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David Harbour Knows Exactly Why His Hellboy Absolutely Tanked

The 2019 "Hellboy" reboot is a film that David Harbour still thinks about to this day but for no good reason.

Nearly half a decade after its release, the question of "What went wrong with Hellboy?" still lingers in the back of comic book fans' minds — and has even been posed by Harbour himself, with his most recent explanation of the movie's $21.8 million blip at the box-office coming during a December 2022 interview with Yahoo Entertainment. 

"Whatever failures or successes that movie was, of which there are many, the movie itself had such a thing going into it that it was almost impossible," Harbour explained while promoting his new movie "Violent Night" (via Variety).  

When fans first caught wind of Harbour's "Hellboy" and saw the previews, expectations were shockingly low for the Dark Horse Comics reboot, despite the franchise's loyal fanbase. Hollywood's first two cracks at Mike Mignola's popular comic title — 2004's "Hellboy" and 2008's "Hellboy II: The Golden Army" — are considered cult classics today, and both set the bar extremely high for Harbour and 2019's "Hellboy," with them being directed by Academy Award-winning director Guillermo del Toro. Looking back, Harbour says he learned a very valuable lesson about making movies from doing "Hellboy," and he's finally accepted why the superhero flick wound up failing.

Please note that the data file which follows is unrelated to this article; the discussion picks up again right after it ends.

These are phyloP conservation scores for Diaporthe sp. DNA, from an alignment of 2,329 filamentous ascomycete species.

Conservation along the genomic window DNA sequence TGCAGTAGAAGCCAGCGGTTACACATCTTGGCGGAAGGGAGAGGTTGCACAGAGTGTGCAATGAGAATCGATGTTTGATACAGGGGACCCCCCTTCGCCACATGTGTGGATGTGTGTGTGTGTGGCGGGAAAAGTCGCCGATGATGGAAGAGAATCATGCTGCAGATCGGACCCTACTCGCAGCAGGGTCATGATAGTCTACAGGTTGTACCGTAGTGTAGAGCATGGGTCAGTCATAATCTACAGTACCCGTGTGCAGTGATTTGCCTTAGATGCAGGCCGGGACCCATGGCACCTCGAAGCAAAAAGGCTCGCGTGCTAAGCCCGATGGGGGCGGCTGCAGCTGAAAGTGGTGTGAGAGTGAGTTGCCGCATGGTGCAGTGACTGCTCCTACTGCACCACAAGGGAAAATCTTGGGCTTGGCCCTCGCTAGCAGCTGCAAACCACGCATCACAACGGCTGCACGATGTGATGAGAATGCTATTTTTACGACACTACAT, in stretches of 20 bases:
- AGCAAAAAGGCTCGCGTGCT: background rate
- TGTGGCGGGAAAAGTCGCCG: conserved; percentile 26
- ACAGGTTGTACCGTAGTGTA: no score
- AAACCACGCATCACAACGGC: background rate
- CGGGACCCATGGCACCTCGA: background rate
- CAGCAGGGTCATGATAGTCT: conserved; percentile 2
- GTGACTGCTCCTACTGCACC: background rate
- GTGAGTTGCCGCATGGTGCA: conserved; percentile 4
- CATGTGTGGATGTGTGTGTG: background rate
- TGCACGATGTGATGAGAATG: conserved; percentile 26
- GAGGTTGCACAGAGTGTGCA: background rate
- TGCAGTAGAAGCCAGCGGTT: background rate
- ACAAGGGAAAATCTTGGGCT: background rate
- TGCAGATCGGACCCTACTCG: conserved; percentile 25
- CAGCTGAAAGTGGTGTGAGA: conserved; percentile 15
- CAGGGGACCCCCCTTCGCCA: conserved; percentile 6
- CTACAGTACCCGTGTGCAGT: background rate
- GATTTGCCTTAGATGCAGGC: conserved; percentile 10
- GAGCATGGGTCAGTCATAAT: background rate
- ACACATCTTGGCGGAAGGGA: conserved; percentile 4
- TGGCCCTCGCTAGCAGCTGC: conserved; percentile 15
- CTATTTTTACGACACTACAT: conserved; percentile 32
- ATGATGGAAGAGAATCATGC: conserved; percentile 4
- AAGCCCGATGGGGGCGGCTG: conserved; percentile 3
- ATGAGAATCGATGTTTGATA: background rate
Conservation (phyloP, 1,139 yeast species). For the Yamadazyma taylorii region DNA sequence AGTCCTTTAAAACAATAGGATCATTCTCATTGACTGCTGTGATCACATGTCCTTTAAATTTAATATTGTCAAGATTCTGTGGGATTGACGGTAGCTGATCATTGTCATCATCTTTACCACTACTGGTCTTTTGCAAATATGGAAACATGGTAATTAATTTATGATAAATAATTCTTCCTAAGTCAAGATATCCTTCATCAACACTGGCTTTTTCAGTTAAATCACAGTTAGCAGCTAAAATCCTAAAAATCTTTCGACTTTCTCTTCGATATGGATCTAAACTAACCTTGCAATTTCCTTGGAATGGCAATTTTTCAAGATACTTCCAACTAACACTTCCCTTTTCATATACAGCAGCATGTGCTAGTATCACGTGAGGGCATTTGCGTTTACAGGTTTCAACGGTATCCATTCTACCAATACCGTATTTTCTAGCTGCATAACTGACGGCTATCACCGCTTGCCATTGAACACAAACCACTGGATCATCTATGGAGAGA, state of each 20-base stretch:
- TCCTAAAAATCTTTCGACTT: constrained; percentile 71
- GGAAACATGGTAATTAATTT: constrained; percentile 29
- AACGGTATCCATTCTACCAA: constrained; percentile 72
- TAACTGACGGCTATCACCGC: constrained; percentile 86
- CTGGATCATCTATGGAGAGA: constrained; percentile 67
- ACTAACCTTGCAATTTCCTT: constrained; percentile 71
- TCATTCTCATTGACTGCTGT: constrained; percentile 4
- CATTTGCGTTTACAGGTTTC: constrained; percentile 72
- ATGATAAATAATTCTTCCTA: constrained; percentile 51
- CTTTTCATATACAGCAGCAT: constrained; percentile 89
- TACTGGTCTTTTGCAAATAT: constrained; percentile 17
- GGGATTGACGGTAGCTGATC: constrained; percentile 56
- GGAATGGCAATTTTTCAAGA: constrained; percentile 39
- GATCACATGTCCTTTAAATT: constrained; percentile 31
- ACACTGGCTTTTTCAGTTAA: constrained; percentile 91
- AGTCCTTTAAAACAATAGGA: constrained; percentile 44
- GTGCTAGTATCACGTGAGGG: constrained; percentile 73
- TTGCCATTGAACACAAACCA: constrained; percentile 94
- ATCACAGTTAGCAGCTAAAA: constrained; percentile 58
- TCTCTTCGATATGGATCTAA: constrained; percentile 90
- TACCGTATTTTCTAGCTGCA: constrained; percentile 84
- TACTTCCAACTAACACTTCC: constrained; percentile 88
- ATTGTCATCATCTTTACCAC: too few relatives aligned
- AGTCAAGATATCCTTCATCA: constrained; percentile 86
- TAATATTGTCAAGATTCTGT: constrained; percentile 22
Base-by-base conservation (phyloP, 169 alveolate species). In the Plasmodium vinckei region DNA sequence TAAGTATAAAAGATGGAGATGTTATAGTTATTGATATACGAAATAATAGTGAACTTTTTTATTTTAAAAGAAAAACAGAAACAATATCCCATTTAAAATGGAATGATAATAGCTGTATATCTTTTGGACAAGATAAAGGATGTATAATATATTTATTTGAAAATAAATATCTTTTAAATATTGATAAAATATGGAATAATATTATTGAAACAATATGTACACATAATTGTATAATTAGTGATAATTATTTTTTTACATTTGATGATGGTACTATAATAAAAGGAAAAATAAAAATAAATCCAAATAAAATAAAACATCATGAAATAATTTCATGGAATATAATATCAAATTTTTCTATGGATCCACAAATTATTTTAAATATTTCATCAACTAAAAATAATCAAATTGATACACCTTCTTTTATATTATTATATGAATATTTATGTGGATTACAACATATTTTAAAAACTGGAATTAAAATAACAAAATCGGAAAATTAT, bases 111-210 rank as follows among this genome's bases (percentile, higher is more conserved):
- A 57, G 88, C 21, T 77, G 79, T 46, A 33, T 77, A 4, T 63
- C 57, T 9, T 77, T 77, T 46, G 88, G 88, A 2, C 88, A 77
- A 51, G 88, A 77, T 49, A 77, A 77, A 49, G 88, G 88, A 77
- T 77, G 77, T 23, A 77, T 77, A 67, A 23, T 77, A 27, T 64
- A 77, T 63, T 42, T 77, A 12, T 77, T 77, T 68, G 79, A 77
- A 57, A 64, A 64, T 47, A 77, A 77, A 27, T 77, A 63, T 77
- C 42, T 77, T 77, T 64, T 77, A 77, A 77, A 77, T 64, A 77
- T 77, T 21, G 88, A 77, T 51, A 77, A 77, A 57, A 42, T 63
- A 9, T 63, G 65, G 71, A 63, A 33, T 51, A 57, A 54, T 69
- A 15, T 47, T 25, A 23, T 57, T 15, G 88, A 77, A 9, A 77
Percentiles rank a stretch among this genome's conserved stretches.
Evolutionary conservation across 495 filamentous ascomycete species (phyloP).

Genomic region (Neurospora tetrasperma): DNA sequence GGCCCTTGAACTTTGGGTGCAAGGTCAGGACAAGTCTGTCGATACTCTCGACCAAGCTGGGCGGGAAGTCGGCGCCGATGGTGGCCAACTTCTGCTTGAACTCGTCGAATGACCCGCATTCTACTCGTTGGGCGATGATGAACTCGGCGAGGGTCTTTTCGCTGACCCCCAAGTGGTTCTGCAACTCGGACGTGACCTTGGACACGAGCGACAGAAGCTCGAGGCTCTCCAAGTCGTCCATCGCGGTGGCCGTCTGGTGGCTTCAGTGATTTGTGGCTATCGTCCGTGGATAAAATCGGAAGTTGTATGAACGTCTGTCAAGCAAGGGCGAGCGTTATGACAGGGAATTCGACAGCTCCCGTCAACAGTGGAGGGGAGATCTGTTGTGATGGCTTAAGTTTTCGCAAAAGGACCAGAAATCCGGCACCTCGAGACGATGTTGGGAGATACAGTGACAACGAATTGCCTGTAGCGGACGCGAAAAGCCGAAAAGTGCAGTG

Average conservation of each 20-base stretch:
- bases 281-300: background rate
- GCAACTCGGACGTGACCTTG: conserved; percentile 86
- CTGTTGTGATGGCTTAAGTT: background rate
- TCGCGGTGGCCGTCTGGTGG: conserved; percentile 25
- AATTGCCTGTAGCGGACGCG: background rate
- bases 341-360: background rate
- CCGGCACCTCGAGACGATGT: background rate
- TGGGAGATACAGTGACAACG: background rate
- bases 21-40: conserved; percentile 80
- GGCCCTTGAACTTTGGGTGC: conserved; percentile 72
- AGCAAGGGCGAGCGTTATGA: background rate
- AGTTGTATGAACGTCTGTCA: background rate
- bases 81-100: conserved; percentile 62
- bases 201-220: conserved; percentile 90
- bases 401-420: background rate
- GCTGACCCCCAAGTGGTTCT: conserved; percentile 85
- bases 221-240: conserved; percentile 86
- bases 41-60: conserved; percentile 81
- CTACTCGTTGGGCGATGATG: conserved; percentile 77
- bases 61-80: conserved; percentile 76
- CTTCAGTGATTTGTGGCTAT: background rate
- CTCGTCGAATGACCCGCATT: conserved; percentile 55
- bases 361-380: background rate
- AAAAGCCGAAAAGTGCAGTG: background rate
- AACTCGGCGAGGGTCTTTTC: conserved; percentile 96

David Harbour believes Hellboy's popularity as an established IP ultimately doomed his Hellboy

If there's one major lesson David Harbor learned from making "Hellboy" with Lionsgate, it's that he never wants to work with a "beloved and established IP" again. According to him, that's the main reason why the 2019 reboot wound up bombing so badly with critics and at the box office. Ron Perlman's take on the character was just too good to follow, Harbour says. 

"I learned not to f*** with an established IP, that's for sure," Harbour told Yahoo. "[Don't f*** with] a beloved and established IP," he said. "That's the biggest lesson learned."

For Harbour, when it comes to his biggest and most successful projects, they almost always spawn from something new and original. It's just a space that he finds himself thriving in, with Harbour telling Yahoo: "Something like 'Stranger Things' or 'Violent Night,' it's an original thing so people can judge it when it comes out, when they see it. They don't have going into it so much stuff. That to me is what's so difficult about existing IP."

Harbour has echoed similar sentiments in the past, even going so far as to call out Guillermo del Toro and Ron Perlman fans for not giving his film a chance. "I think it failed before we began shooting because I think that people didn't want us to make the movie," Harbour told his social media followers in an Instagram Live broadcast that aired in 2020 (via Screen Rant). "Guillermo del Toro and Ron Perlman created this iconic thing that we thought could be reinvented and then certainly the loudness of the internet was like, 'We do not want you to touch this,'" Harbour said, adding: "It was a very difficult experience because I wanted a lot out of it."